Karla was tearing her hair out in frustration over two employees. “They just won’t get along. They’re constantly bringing me their problems. First one complains and then the other, always about each other. Neither of them is wrong, exactly. I just wish they’d focus on getting work done instead of worrying about what someone else is doing.”
Karla had been in coaching for just a couple of months, and already I had gotten to know the conflict between the two men who worked for her. I had come to recognize Karla as brilliant and conscientious, caring deeply for her employees as well as her results. While her employees Martin and Chip were stuck in victim mode around each other, they too were dedicated workers, and typically great problem solvers. Just not about each other.
I can feel tempted by complaints about someone’s behavior. Whenever Karla brought up the latest office drama story, I had to remind myself not to ask how Martin feels, or what Chip’s intentions were. My client was Karla, so I needed to focus my attention on her process.
Karla and I worked to understand the dynamics in play. We broke down exactly what happened in what order with each incident, and eventually this pattern began to emerge:
One of the men would bring Karla an alert about what the other was doing. (It could have been either and frequently shifted between them, but for clarity in this example I’ll say it was Chip complaining about Martin.) Karla would ask questions to make sure she understood the issue: exactly what was observed and the consequences of the action. (Karla asked Chip questions about what he’s seen and what he thought the problem really was.)
She would then approach the other one and seek his side of the story. (Karla then approached Martin and asked him what he noticed and did, and what he thought was really going on.) Karla would make a decision based on what she had seen and inform the two men about what action was the correct action to take.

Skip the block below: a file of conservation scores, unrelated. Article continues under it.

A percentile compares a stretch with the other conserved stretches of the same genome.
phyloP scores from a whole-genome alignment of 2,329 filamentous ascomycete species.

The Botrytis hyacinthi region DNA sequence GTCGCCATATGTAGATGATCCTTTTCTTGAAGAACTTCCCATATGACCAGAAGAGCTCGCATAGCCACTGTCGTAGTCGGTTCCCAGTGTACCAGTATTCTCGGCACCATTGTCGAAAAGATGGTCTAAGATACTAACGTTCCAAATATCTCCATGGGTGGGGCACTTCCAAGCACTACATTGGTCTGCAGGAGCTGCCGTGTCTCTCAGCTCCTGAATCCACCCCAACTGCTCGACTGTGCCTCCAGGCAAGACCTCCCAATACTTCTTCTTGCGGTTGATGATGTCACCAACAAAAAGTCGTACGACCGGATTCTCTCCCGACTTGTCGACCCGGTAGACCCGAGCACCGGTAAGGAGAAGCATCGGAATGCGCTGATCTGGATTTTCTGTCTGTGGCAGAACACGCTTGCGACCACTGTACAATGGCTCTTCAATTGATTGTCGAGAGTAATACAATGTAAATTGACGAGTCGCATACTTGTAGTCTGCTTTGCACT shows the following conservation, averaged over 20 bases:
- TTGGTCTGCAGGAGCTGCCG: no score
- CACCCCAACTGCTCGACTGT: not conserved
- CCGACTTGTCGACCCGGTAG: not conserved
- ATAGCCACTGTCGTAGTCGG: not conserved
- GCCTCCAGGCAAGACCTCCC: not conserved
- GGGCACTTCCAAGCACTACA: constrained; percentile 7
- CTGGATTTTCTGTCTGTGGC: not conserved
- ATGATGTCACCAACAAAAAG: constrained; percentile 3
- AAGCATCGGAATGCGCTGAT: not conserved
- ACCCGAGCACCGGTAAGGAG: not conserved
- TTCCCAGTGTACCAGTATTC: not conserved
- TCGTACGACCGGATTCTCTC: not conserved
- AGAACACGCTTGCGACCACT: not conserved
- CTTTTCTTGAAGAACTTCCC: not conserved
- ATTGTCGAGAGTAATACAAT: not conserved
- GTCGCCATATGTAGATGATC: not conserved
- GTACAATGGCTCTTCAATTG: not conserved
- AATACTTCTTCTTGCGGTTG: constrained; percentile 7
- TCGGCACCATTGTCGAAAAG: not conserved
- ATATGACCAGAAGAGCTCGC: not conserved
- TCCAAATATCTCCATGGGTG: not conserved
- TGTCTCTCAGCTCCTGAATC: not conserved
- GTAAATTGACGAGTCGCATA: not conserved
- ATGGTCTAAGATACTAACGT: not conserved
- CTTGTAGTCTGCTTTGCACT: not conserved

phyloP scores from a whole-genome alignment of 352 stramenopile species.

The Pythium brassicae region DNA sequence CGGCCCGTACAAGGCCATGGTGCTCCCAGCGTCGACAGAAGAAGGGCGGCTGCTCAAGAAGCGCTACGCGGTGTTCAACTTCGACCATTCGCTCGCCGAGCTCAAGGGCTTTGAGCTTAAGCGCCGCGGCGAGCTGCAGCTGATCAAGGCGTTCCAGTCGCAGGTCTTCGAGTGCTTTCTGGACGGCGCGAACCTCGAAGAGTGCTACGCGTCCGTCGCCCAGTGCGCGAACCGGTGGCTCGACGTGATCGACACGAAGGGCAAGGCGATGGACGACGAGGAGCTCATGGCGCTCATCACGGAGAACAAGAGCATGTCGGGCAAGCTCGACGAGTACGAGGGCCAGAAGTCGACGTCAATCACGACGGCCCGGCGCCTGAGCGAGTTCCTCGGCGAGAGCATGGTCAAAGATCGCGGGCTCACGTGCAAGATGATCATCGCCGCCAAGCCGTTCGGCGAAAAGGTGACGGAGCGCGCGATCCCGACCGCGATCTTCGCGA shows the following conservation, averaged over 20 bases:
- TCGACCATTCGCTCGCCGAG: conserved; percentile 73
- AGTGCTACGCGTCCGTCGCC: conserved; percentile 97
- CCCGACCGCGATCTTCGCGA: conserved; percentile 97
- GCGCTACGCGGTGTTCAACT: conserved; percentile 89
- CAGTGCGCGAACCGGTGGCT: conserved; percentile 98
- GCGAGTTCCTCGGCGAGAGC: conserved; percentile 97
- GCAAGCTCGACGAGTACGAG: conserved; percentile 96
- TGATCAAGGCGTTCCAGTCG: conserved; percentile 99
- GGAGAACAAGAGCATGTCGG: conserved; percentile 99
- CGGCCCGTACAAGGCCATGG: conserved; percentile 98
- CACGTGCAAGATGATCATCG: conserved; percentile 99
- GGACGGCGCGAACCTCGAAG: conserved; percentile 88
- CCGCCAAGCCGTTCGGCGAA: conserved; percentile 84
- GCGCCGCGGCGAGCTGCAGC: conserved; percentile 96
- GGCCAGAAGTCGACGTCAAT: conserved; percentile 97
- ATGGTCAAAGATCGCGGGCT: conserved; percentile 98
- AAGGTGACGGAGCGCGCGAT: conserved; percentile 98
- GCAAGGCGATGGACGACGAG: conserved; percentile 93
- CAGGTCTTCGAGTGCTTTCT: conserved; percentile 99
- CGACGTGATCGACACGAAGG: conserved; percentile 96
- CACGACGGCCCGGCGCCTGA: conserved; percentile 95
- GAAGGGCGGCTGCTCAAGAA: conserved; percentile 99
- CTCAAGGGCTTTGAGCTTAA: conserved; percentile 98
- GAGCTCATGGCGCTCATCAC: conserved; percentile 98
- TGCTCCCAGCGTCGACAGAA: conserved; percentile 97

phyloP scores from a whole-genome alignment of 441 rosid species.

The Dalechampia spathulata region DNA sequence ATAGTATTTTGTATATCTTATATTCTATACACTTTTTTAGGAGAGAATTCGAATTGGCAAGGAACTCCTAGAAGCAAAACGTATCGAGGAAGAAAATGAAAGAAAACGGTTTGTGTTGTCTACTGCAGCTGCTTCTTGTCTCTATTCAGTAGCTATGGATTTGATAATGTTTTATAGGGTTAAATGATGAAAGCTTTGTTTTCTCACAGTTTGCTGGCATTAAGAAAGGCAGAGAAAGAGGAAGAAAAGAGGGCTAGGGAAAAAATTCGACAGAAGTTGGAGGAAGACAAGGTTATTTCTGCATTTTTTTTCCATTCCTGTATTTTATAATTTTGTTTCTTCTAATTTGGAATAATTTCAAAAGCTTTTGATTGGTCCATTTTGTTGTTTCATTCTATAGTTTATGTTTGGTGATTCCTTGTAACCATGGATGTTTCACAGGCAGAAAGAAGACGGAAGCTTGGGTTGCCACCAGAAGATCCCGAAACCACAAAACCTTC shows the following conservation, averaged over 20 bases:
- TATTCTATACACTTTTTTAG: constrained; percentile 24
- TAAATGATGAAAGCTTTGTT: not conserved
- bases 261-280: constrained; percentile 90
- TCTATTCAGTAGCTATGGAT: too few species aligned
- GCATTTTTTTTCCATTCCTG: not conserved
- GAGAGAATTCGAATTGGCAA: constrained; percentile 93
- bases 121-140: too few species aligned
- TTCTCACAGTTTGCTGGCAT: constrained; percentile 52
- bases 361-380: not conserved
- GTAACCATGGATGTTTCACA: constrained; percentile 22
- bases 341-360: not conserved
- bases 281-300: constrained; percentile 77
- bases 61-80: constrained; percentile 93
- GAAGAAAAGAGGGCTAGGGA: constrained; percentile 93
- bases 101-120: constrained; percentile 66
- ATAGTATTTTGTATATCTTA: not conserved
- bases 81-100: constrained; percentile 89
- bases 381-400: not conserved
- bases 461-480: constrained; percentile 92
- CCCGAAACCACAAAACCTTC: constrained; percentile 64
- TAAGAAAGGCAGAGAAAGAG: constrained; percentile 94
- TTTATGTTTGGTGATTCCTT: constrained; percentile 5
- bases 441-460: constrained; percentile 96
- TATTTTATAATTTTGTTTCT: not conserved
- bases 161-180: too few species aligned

There’s so much here that Karla was doing well. She understood that nobody can see and understand everything from their own point of view, so a complaint always needs to be taken as just one side of the story — never “the truth.”
Karla took reasonable steps to establish a better understanding of what was going on. And, this approach is exactly the right approach to take when the organization’s mission and results are on the line. However, in Karla’s case, she was using this approach as the rule, not the exception.
Contrast Karla’s deliberative, deeply caring process with this cliche’d scene from buddy cop films and tv:
Partner detectives: *arguing in front of the chief*
Chief: “Shut up, the both of you! I don’t got time for this. Go work it out.”
Go work it out.
Not exactly the approach Karla was taking, is it? But let’s look at the consequences of her habitual approach over the Hollywood police chief’s:
- Karla is investing a great deal of time in being the arbitrator in Chip and Martin’s disputes.
- Chip and Martin have developed a dependency on Karla, so now they bring every problem to her, requiring more and more of her time.
- Despite Karla’s belief (and the complainer’s expectations), Chip (or whoever brings the original complaint) does not become serene and trusting because she has accepted responsibility for achieving a solution. Instead, he continues to carry anxiety and/or anger about the situation until Martin’s (the other person’s) behavior changes.
- Neither Chip nor Martin is developing the skills to resolve their own disputes.
- Neither of the men is getting to know the other at the same deep level Karla is enjoying.
Sometimes purpose-driven leaders (especially the kind and compassionate ones) fall into a trap like Karla’s. It’s as if the mantra is, “I care about the whole person, so I have to be deeply involved in everything that comes up for the people I work with.”
If this feels familiar to you, I can only imagine how exhausted you must feel.
The solution can be somewhere in the middle, between the barking police chief and the micro-servant-leader, and it bears resemblance to a coaching relationship.
Instead of accepting responsibility for someone else’s conflict, a healthy leader will keep the focus on the person who brought the complaint. You can do this by asking questions:
How are you feeling about this?
How important is this to you?
What do you need in this situation?
What will you do for yourself so your needs can be met?
How does this approach strike you? Have you ever tried something like this? What happened? Leave me a comment here! I’d love to learn from your experiences, too.